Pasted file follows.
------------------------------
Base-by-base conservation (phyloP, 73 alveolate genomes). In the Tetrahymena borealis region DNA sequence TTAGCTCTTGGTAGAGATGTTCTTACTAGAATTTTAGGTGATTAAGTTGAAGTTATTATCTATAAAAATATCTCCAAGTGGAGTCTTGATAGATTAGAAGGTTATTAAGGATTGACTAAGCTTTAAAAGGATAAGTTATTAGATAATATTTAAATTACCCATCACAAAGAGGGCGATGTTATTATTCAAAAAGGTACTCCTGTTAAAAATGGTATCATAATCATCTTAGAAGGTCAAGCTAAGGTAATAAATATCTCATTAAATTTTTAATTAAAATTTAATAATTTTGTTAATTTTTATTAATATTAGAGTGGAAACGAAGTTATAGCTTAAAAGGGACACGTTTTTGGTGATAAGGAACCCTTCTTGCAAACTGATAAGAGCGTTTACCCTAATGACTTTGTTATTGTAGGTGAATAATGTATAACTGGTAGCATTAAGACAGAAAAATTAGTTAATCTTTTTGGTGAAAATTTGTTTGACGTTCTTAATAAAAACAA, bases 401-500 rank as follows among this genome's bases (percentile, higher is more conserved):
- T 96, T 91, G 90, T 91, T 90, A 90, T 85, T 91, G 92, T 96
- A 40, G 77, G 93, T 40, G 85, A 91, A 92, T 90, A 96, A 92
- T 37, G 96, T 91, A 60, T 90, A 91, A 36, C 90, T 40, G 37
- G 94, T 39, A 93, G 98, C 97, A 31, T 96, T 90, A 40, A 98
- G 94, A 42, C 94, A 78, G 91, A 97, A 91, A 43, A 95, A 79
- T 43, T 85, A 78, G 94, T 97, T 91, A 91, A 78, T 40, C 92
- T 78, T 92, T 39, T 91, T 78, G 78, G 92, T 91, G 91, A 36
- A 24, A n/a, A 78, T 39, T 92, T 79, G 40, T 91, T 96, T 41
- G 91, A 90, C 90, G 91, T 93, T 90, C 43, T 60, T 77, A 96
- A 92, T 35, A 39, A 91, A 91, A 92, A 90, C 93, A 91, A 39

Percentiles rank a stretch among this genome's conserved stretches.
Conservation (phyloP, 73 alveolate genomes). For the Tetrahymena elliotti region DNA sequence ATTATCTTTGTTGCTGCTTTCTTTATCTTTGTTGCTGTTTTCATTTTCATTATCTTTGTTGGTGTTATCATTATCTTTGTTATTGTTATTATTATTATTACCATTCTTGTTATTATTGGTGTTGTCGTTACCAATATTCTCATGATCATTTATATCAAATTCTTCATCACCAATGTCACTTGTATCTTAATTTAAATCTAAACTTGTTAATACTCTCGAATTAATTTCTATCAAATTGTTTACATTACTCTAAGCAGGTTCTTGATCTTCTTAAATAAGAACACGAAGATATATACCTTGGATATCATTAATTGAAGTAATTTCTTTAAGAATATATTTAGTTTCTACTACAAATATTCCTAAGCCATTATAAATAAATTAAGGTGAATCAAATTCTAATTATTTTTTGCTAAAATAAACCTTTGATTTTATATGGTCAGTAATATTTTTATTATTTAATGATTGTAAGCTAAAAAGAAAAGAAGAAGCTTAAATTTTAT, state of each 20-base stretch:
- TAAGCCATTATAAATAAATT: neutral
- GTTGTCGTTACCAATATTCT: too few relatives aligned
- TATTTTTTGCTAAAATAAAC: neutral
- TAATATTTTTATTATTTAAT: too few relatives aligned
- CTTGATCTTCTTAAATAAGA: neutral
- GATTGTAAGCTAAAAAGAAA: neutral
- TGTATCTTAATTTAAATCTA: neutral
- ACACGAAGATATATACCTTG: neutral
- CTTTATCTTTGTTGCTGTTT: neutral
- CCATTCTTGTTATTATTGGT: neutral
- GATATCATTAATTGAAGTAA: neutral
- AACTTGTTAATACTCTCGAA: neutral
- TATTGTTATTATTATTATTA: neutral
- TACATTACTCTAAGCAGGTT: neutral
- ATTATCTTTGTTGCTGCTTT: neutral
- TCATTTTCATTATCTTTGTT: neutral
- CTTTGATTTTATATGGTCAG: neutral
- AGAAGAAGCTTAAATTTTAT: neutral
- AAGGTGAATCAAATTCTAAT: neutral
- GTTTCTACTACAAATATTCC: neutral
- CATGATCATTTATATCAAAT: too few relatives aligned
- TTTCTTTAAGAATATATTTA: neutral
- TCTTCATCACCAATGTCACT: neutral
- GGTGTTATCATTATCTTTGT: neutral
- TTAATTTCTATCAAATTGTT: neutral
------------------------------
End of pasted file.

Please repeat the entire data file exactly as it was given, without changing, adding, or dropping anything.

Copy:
Base-by-base conservation (phyloP, 73 alveolate genomes). In the Tetrahymena borealis region DNA sequence TTAGCTCTTGGTAGAGATGTTCTTACTAGAATTTTAGGTGATTAAGTTGAAGTTATTATCTATAAAAATATCTCCAAGTGGAGTCTTGATAGATTAGAAGGTTATTAAGGATTGACTAAGCTTTAAAAGGATAAGTTATTAGATAATATTTAAATTACCCATCACAAAGAGGGCGATGTTATTATTCAAAAAGGTACTCCTGTTAAAAATGGTATCATAATCATCTTAGAAGGTCAAGCTAAGGTAATAAATATCTCATTAAATTTTTAATTAAAATTTAATAATTTTGTTAATTTTTATTAATATTAGAGTGGAAACGAAGTTATAGCTTAAAAGGGACACGTTTTTGGTGATAAGGAACCCTTCTTGCAAACTGATAAGAGCGTTTACCCTAATGACTTTGTTATTGTAGGTGAATAATGTATAACTGGTAGCATTAAGACAGAAAAATTAGTTAATCTTTTTGGTGAAAATTTGTTTGACGTTCTTAATAAAAACAA, bases 401-500 rank as follows among this genome's bases (percentile, higher is more conserved):
- T 96, T 91, G 90, T 91, T 90, A 90, T 85, T 91, G 92, T 96
- A 40, G 77, G 93, T 40, G 85, A 91, A 92, T 90, A 96, A 92
- T 37, G 96, T 91, A 60, T 90, A 91, A 36, C 90, T 40, G 37
- G 94, T 39, A 93, G 98, C 97, A 31, T 96, T 90, A 40, A 98
- G 94, A 42, C 94, A 78, G 91, A 97, A 91, A 43, A 95, A 79
- T 43, T 85, A 78, G 94, T 97, T 91, A 91, A 78, T 40, C 92
- T 78, T 92, T 39, T 91, T 78, G 78, G 92, T 91, G 91, A 36
- A 24, A n/a, A 78, T 39, T 92, T 79, G 40, T 91, T 96, T 41
- G 91, A 90, C 90, G 91, T 93, T 90, C 43, T 60, T 77, A 96
- A 92, T 35, A 39, A 91, A 91, A 92, A 90, C 93, A 91, A 39

Percentiles rank a stretch among this genome's conserved stretches.
Conservation (phyloP, 73 alveolate genomes). For the Tetrahymena elliotti region DNA sequence ATTATCTTTGTTGCTGCTTTCTTTATCTTTGTTGCTGTTTTCATTTTCATTATCTTTGTTGGTGTTATCATTATCTTTGTTATTGTTATTATTATTATTACCATTCTTGTTATTATTGGTGTTGTCGTTACCAATATTCTCATGATCATTTATATCAAATTCTTCATCACCAATGTCACTTGTATCTTAATTTAAATCTAAACTTGTTAATACTCTCGAATTAATTTCTATCAAATTGTTTACATTACTCTAAGCAGGTTCTTGATCTTCTTAAATAAGAACACGAAGATATATACCTTGGATATCATTAATTGAAGTAATTTCTTTAAGAATATATTTAGTTTCTACTACAAATATTCCTAAGCCATTATAAATAAATTAAGGTGAATCAAATTCTAATTATTTTTTGCTAAAATAAACCTTTGATTTTATATGGTCAGTAATATTTTTATTATTTAATGATTGTAAGCTAAAAAGAAAAGAAGAAGCTTAAATTTTAT, state of each 20-base stretch:
- TAAGCCATTATAAATAAATT: neutral
- GTTGTCGTTACCAATATTCT: too few relatives aligned
- TATTTTTTGCTAAAATAAAC: neutral
- TAATATTTTTATTATTTAAT: too few relatives aligned
- CTTGATCTTCTTAAATAAGA: neutral
- GATTGTAAGCTAAAAAGAAA: neutral
- TGTATCTTAATTTAAATCTA: neutral
- ACACGAAGATATATACCTTG: neutral
- CTTTATCTTTGTTGCTGTTT: neutral
- CCATTCTTGTTATTATTGGT: neutral
- GATATCATTAATTGAAGTAA: neutral
- AACTTGTTAATACTCTCGAA: neutral
- TATTGTTATTATTATTATTA: neutral
- TACATTACTCTAAGCAGGTT: neutral
- ATTATCTTTGTTGCTGCTTT: neutral
- TCATTTTCATTATCTTTGTT: neutral
- CTTTGATTTTATATGGTCAG: neutral
- AGAAGAAGCTTAAATTTTAT: neutral
- AAGGTGAATCAAATTCTAAT: neutral
- GTTTCTACTACAAATATTCC: neutral
- CATGATCATTTATATCAAAT: too few relatives aligned
- TTTCTTTAAGAATATATTTA: neutral
- TCTTCATCACCAATGTCACT: neutral
- GGTGTTATCATTATCTTTGT: neutral
- TTAATTTCTATCAAATTGTT: neutral